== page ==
Video Streaming for the Nutcracker

Over the past few years, In Sync Dance has continued to offer live video streaming as an option for family and friends who want to watch the ballet shows, but can’t make it to the show in person. As a result, I’ve continued to provide the streaming services and have grown my skills and equipment list along the way.

One of the biggest transitions was moving from an Blackmagic ATEM Mini Pro to a ATEM Mini Extreme ISO. The Extreme ISO allows recording all video inputs individually in addition to the final program output. We can then go back after the show and make a final recording to distribute to the dance families. With the original footage to remix from, if a mistake happened during filming, we are able to make corrections so the final long-term version is something we’re happy to have people watch again and again.

Let’s go over the control room setup based on the photo above:

On the right is a Behringer X32 mixer. The mixer is set up to take a copy by AES50 of all of the inputs from the school’s X32. I then mix the audio for the entire show to be appropriate for the stream without having to worry about affecting what the audience in the auditorium is hearing. Also on the table with the mixer is the equipment rack that houses the various computers I use for the production.

There are four monitors along the top row of the desk. First on the left is the general “control” computer monitor. This is where I run any applications for additional or more in depth control of my devices. The second screen is the multiview of the ATEM Extreme ISO, showing all camera and computer inputs. The third screen is the output of the ATEM Mini Pro, which I will describe in more detail shortly. The right screen on top of the rack is a Chromebook which is monitoring the final stream (the stream wasn’t active when the picture was taken).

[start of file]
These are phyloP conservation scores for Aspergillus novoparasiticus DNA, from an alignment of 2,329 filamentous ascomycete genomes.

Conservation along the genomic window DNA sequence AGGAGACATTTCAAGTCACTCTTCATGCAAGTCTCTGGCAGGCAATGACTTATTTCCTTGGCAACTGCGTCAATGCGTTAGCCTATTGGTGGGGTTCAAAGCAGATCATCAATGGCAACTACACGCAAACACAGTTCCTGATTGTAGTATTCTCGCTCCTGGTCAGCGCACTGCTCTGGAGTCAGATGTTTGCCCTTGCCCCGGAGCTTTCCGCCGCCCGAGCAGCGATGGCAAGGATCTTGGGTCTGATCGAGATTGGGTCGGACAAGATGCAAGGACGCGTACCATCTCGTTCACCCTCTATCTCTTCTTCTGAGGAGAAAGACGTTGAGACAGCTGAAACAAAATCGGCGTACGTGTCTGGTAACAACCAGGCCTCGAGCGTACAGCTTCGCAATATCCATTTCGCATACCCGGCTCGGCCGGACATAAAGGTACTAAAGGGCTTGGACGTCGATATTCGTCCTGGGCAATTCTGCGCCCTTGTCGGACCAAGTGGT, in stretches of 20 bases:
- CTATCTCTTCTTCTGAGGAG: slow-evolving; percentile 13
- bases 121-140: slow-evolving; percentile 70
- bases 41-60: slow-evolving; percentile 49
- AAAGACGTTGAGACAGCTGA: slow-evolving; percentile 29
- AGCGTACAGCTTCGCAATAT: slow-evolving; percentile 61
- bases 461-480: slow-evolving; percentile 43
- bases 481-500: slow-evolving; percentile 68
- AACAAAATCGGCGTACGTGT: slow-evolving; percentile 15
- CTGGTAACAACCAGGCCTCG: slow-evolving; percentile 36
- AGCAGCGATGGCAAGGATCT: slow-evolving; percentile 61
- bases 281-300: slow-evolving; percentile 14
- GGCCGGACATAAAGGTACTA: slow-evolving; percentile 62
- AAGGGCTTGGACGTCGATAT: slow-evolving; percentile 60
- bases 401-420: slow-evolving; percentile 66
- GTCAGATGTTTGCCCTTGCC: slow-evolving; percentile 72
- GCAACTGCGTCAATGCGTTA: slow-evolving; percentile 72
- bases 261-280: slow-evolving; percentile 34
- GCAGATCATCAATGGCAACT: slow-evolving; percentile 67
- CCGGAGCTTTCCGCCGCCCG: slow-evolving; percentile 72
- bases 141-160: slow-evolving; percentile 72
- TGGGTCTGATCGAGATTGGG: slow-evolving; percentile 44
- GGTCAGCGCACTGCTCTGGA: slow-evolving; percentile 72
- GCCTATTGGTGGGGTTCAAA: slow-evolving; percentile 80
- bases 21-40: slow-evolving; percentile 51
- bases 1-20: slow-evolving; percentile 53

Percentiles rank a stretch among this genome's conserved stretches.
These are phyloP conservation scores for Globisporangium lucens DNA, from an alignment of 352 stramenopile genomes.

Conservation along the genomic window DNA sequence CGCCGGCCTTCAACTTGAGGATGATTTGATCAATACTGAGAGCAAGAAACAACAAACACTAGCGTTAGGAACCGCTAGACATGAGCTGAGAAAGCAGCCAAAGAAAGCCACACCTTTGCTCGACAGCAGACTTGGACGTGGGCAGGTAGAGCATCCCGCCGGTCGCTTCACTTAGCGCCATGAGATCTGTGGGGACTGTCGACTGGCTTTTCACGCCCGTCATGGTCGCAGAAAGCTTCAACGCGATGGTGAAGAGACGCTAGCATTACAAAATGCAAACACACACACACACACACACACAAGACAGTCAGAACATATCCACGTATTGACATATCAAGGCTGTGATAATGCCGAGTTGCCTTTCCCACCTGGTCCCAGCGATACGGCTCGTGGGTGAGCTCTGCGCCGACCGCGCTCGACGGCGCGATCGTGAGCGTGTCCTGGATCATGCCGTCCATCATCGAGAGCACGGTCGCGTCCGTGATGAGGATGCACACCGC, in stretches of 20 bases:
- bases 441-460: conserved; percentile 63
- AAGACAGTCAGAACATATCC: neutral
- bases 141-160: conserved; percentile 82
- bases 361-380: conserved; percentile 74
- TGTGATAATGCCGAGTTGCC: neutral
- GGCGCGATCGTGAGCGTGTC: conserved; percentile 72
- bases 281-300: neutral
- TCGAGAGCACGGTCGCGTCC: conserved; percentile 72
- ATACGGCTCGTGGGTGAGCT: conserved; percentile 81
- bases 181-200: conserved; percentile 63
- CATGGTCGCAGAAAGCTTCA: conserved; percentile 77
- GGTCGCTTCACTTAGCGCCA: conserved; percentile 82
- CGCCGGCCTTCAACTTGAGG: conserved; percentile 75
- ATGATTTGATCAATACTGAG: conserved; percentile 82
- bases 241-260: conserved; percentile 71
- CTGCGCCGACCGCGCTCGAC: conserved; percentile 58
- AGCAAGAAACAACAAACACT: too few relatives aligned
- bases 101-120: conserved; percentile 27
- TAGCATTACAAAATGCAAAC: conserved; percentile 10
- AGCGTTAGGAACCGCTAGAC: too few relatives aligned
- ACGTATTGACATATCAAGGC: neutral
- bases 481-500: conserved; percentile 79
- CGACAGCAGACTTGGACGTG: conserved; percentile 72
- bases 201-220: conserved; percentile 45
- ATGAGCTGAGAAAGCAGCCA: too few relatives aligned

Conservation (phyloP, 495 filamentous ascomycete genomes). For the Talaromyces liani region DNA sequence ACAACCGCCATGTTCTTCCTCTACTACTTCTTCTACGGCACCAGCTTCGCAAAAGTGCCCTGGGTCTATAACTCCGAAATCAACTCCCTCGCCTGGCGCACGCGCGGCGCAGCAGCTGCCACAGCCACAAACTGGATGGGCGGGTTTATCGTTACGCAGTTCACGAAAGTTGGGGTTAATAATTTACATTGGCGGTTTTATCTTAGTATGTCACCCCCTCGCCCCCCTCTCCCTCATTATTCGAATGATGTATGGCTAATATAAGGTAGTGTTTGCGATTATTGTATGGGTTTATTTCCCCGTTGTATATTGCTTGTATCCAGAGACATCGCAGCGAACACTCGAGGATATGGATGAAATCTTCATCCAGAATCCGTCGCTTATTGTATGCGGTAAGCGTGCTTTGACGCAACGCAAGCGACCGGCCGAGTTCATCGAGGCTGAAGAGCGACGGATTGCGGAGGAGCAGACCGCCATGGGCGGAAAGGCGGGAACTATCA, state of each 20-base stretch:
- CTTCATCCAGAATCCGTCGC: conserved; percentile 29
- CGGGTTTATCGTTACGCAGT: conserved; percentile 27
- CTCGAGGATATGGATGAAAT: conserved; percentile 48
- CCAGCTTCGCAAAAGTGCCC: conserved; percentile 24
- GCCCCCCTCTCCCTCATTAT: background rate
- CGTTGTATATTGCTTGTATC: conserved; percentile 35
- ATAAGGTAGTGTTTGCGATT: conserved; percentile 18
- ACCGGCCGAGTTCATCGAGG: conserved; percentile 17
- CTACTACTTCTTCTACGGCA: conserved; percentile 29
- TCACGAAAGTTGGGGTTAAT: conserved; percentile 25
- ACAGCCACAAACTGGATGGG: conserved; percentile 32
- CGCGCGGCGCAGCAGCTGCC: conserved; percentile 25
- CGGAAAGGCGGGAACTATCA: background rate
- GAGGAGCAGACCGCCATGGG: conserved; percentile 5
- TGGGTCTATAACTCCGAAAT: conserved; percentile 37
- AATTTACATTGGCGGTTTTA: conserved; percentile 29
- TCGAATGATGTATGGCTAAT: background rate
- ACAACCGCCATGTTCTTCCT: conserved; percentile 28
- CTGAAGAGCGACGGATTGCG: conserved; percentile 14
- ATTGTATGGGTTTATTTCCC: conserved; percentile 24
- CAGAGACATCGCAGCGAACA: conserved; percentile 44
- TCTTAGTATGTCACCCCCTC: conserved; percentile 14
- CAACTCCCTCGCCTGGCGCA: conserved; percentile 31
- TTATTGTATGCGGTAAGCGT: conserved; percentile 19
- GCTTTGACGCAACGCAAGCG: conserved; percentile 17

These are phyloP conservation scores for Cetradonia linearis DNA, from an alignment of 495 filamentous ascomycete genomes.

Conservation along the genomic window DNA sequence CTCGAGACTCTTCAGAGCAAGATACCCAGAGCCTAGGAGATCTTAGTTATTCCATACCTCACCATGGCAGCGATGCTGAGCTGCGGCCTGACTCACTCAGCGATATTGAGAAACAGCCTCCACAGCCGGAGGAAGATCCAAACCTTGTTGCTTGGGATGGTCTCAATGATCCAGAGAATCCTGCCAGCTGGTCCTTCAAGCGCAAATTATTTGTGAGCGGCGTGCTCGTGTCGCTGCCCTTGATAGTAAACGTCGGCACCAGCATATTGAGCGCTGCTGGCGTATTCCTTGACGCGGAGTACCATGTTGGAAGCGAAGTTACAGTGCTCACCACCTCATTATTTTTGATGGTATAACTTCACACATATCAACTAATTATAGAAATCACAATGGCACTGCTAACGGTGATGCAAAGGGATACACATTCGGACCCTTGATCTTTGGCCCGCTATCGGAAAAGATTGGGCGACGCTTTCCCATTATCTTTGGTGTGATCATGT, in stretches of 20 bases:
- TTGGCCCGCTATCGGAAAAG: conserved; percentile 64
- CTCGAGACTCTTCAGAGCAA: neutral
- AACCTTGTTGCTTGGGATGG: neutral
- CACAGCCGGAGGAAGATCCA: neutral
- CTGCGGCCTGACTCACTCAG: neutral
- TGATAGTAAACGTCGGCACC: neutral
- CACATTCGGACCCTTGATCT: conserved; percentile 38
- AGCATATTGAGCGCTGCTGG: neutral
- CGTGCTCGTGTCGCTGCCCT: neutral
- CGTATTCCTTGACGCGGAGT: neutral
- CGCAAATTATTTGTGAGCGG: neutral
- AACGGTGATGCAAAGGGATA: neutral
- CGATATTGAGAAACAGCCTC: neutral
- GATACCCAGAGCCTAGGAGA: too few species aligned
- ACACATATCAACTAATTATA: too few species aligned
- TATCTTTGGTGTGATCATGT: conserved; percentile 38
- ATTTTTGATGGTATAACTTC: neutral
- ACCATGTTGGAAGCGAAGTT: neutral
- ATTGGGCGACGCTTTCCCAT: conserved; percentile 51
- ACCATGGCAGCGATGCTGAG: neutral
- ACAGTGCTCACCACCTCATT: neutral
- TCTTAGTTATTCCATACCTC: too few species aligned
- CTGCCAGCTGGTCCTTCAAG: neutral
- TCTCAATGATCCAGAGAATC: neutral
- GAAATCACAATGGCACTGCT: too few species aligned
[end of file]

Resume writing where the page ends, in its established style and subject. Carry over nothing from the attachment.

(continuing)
On the desk level: on the left is a second screen for the control computer. This screen is commonly used for script notes. White keyboard is for the control computer. Next is the third screen for control. This is a touch screen, so useful for things like adjusting mixing or running additional cues. In front of the screen is a Streamdeck, used for triggering macros using Bitfocus Companion. The ATEM Mini Extreme ISO for the primary show switching. ATEM Mini Pro is the final item on the desk.

The program output of the ATEM Extreme is fed to the school’s SDI network, so performers backstage can know what is happening in the show and where in the script the show is. However between the Extreme and the SDI network is the ATEM Mini Pro. This is used so I can have an additional means of controlling the SDI network and in particular, I can overlay text for communicating backstage. For example, I put a countdown clock to show time that only the backstage can see.

The video stream to the Internet originates in the ATEM Extreme and is encoded in-device. OBS isn’t used for this event’s stream. The stream is carried over EventLive, which was suggested to us by the ticketing provider. EventLive is simple to work with and has offered us high reliability and video quality for an affordable price per show.

There are three computers in the rack. First is the control computer, running Companion and other device control software. The second is connected to the Extreme and provides video playback using VLC, titling using H2R Graphics Pro on a second HDMI output, and backstage text also using H2R on a third HDMI connected to the Mini Pro. The third computer is exclusively used for recording; OBS if needed for video, Reaper for multitrack audio.

For this show, we utilized 5 cameras. One static shot from the sound booth at the back of the auditorium. Two cameras were on tripods and staffed by high school students at the back corners of the auditorium. The final two cameras are the school’s Canon PTZ cameras, one located in the sound booth, the other down stage center. If you look closely at the top photo above, you can see my son in the background looking at the computer screen controlling the two PTZ cameras.

One very handy piece of equipment I picked up right before the start of this show is a Lumantek SDI to HDMI Converter with Display. I attached a 9v battery to the side of it and it allowed me a very compact way to test SDI cable runs without needing to carry larger converters, screens, and batteries to power them all. The projector I set up in the school cafeteria was at the end of a 200′ SDI cable run, which was a bit marginal for signal quality. I was able to use the Lumantek to validate all connections before setting up the projector.

That being said, for the upcoming show I purchased a SDI to fiber adapter set. So the long run to the projector will be over armored fiber instead of coax cable, which will be a lot more reliable.

A final picture showing what the room looked like during setup on the rehearsal day:

Additional equipment in the background belongs to the high school. I do use the school’s cameras and wiring, but the rest of the gear is not used by me for the shows. I simply overlay my setup on theirs and utilize the shared space.